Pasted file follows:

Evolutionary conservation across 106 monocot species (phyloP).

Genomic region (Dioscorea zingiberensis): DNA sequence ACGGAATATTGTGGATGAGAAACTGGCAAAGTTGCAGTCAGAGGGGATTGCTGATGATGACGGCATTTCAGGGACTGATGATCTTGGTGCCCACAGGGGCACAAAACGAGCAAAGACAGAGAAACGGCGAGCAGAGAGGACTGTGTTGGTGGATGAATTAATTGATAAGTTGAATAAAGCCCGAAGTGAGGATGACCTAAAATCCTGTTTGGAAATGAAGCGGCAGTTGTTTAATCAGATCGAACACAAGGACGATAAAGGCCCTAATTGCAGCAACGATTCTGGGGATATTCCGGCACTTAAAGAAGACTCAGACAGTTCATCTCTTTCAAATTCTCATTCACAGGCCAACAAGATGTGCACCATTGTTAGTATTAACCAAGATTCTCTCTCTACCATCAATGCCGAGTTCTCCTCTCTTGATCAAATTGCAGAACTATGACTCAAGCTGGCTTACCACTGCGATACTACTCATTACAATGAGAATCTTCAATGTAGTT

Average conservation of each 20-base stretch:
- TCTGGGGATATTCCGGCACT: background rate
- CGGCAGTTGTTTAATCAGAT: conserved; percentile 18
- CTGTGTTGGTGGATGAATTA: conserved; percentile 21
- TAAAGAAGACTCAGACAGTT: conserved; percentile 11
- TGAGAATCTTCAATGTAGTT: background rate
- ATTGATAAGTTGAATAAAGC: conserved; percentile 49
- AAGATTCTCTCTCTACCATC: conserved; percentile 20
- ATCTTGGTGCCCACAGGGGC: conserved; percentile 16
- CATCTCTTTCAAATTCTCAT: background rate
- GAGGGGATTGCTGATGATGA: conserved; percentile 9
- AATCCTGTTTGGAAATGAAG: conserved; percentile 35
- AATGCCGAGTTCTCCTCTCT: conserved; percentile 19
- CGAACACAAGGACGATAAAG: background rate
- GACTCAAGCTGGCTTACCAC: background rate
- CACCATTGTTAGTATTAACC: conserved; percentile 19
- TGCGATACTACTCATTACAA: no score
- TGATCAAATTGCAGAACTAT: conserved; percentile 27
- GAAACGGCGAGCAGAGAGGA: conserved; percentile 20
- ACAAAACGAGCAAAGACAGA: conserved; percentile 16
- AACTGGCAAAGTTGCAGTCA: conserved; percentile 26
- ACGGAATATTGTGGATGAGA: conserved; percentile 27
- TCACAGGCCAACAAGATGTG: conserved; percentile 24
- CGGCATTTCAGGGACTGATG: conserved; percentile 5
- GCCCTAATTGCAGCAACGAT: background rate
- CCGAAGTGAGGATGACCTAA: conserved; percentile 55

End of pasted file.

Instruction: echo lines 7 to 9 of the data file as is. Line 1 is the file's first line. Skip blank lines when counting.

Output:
- TAAAGAAGACTCAGACAGTT: conserved; percentile 11
- TGAGAATCTTCAATGTAGTT: background rate
- ATTGATAAGTTGAATAAAGC: conserved; percentile 49